Anaerobic Organism
   HOME
*



picture info

Anaerobic Organism
An anaerobic organism or anaerobe is any organism that does not require molecular oxygen for growth. It may react negatively or even die if free oxygen is present. In contrast, an aerobic organism (aerobe) is an organism that requires an oxygenated environment. Anaerobes may be unicellular (e.g. protozoans, bacteria) or multicellular. Most fungi are obligate aerobes, requiring oxygen to survive. However, some species, such as the Chytridiomycota that reside in the rumen of cattle, are obligate anaerobes; for these species, anaerobic respiration is used because oxygen will disrupt their metabolism or kill them. Deep waters of the ocean are a common anoxic environment. First observation In his letter of 14 June 1680 to The Royal Society, Antonie van Leeuwenhoek described an experiment he carried out by filling two identical glass tubes about halfway with crushed pepper powder, to which some clean rain water was added. Van Leeuwenhoek sealed one of the glass tubes using a flame an ...
[...More Info...]      
[...Related Items...]     OR:     [Wikipedia]   [Google]   [Baidu]  




Spinoloricus
''Spinoloricus'' is a genus of nanaloricid loriciferans. Its type species is ''S. turbatio'', described in 2007, and another species, native to completely anoxic environment, ''Spinoloricus cinziae ''Spinoloricus cinziae'' is an animal species described in 2014 in the phylum Loricifera. It was the first described animal species that does not require oxygen at any point during its life.Jackson P. (8 April 2010). http://news.bbc.co.uk/2/hi ...'', was described in 2014.Neves, Gambi, Danovaro & Kristensen (2014) ''Spinoloricus cinziae'' (Phylum Loricifera), a new species from a hypersaline anoxic deep basin in the Mediterranean Sea.'' Systematics and Biodiversity'', , 4, . References Loricifera Protostome genera {{Protostome-stub ...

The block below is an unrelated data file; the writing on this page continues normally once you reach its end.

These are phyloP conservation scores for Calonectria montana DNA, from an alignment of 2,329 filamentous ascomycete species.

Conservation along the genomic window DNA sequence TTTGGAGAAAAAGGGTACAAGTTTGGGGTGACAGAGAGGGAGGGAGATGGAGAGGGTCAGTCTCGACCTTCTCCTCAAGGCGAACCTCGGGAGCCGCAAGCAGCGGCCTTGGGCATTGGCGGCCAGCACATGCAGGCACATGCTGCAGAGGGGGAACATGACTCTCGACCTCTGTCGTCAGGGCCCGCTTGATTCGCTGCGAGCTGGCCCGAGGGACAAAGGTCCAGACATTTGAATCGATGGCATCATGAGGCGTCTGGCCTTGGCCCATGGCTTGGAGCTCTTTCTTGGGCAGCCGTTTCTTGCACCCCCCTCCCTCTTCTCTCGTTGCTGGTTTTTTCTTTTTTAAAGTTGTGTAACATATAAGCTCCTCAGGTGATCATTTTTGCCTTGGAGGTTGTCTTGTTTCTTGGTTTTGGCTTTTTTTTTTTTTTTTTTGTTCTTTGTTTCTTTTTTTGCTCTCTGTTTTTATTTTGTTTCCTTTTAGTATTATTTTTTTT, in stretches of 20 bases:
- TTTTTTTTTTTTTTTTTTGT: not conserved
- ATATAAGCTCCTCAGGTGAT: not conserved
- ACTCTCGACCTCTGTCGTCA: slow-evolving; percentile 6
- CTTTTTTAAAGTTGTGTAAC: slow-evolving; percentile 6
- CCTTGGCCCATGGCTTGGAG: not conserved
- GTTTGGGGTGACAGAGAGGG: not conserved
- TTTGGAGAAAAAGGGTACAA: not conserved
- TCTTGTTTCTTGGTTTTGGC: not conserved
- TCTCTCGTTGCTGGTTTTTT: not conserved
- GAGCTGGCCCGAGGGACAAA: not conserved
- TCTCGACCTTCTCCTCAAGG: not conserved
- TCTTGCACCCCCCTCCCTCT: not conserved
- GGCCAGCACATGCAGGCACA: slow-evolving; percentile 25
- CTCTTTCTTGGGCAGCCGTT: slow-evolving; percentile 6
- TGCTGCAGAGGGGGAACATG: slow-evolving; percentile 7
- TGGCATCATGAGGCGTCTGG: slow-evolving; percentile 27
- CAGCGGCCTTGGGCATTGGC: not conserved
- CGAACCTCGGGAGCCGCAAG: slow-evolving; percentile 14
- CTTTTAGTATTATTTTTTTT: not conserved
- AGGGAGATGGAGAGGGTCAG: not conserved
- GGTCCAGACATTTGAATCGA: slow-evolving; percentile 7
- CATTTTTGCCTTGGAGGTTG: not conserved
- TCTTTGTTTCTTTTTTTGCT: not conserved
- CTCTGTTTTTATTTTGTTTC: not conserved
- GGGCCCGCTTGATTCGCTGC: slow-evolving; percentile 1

[...More Info...]      
[...Related Items...]     OR:     [Wikipedia]   [Google]   [Baidu]  


picture info

Aerobic Respiration
Cellular respiration is the process by which biological fuels are oxidised in the presence of an inorganic electron acceptor such as oxygen to produce large amounts of energy, to drive the bulk production of ATP. Cellular respiration may be described as a set of metabolic reactions and processes that take place in the cells of organisms to convert chemical energy from nutrients into adenosine triphosphate (ATP), and then release waste products. The reactions involved in respiration are catabolic reactions, which break large molecules into smaller ones, releasing energy. Respiration is one of the key ways a cell releases chemical energy to fuel cellular activity. The overall reaction occurs in a series of biochemical steps, some of which are redox reactions. Although cellular respiration is technically a combustion reaction, it is an unusual one because of the slow, controlled release of energy from the series of reactions. Nutrients that are commonly used by animal and plant ...